ARGYLE – Just north of Argyle, down on Valley Road, between several tall pine trees sits a nature oasis created and established by Bill O’Donnell so named Blue Ash Farm. But this is no normal farm. Instead of livestock and crops, it boasts bourbon, vodka and honey.
O’Donnell and his wife Amy, purchased the 55 acres of land 20 years ago after wanting to get out of their suburban Chicago lifestyle and back into nature.
“I always wanted to move out west, to Colorado, the Rockies, or Montana.” But after O’Donnell met his wife and started to build a family, the west was just a little to far away to up and move there.
“So I told my wife I want to find a little plot of land somewhere close by where we can really feel like we’re out in the wilderness.”
He drew a line from their home up to about Spring Green. He wanted something just far enough away that it wouldn’t take all day to make it there. So he left his wife at home with the kids one day and met up with a newly licensed real estate agent from Mount Horeb and off they went looking at several properties with O’Donnell’s ideas in mind.
“I didn’t know if it would take us a year or two to find something. But this was the last property we saw,” O’Donnell remembered.
He said seeing the property reminded him of the movie Funny Farm with Chevy Chase.
“As we were walking the prairies, we’re jumping pheasants. We walked down to the river and we jumped ducks. We dropped through the woods and jump deer and I ask the agent, ‘what are these your friends with their pets?’ But this is it. This is everything I would have on it.”
He went home and told his wife he found the property and he took the family up the next day and purchased the property in the days to follow. In talking with the landowner, they had a connection over the vision for the land.
“I’m continuing his vision. We are benefiting from his work 60 years ago. I tell my kids that someday when you’re out here picking apples off these apple trees with your kids, you will say, ‘I remember when I planted these with my dad’.”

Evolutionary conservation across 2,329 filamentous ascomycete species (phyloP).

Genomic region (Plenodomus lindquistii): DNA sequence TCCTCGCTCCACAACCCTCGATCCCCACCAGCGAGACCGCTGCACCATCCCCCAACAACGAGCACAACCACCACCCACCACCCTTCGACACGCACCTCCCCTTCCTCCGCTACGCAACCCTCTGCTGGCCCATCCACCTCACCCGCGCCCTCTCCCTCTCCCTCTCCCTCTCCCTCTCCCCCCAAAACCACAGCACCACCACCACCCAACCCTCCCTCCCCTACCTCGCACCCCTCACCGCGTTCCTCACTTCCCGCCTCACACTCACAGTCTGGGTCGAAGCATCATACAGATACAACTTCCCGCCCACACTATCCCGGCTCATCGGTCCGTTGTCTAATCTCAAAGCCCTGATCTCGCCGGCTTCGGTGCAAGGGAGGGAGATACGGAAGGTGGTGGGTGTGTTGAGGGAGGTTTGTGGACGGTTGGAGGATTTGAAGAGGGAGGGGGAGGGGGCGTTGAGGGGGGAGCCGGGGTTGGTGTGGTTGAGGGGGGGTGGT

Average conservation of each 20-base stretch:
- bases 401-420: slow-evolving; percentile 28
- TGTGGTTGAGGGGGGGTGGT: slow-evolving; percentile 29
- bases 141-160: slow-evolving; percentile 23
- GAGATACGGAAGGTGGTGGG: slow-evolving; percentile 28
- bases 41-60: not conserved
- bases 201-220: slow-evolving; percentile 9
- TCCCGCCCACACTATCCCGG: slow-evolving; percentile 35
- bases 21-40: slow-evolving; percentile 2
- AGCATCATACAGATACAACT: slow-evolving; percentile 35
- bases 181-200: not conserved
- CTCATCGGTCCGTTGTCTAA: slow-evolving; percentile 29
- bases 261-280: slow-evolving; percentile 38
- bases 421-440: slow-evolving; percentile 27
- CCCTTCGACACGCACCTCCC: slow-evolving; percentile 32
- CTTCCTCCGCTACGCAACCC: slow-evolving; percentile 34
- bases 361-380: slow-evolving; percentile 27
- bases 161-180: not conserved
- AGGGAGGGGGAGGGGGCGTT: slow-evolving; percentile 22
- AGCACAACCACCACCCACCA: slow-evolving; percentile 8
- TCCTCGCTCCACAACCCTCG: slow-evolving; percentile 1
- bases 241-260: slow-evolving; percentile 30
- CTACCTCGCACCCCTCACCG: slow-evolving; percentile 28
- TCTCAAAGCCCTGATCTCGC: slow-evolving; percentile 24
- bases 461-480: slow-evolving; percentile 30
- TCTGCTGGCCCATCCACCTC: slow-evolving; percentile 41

They slowly began transforming the property back to its natural origin. O’Donnell received permits and grants from the US Fish and Wildlife, NRCS (National Resources Conservation Service) and Pheasants Forever to turn the neglected prairie into a wildlife full of bald eagles, turkeys, bluebirds, wood ducks and the occasional pelican migrating down south. A couple years ago, a bear was even seen on the property as it meandered back up north.
“It’s just kind of been our outdoor haven,” O’Donnell said.
They built a house and came up on the weekends with his wife and four children to canoe on the river, fish in the pond and go hunting.
Before all of this, O’Donnell was a financial trader for 30 years. He left the trading floor to pursue his love and taste for cooking. He was able to get on a number of television shows like Rachel Ray, The Chew and other cooking shows in Chicago, with his brother, actor Chris O’Donnell, as his taste tester.
“I’ve always had a good flavor profile or I think I have a good sense of taste. All of those recipes on the cooking shows were mine.”
With that good sense of taste, O’Donnell really wanted to make some craft spirits.
“I love a good tasty bourbon. I wanted to develop some bourbons and craft spirits that I actually really like, like gin. I never liked gin. My wife and I are not gin drinkers but we love our gin.”
The name Blue Ash Farm came about five years ago when O’Donnell began working on creating his bourbon, doing several taste tests to make it the right consistency and having the right flavor profile.
The original Blue Ash Farm, established in 1939, was owned by his grandparents near Cynthiana, Kentucky, named for the Blue Ash trees on the farm. O’Donnell has the hand-carved wooden sign that was on his grandfather’s old truck. That sign is now the logo of his spirit line.
“Our family pick-up truck has made its way through the generations and ‘is a symbol of the authenticity and dedication that exists within each of these bottles’,” O’Donnell said, reading the label on one of his bottles.
Blue Ash Farm Spirits include 90 proof bourbon, maple bourbon, and honey bourbon, along with 80 proof ultra premium vodka, cherry vodka and a 16 botanical gin.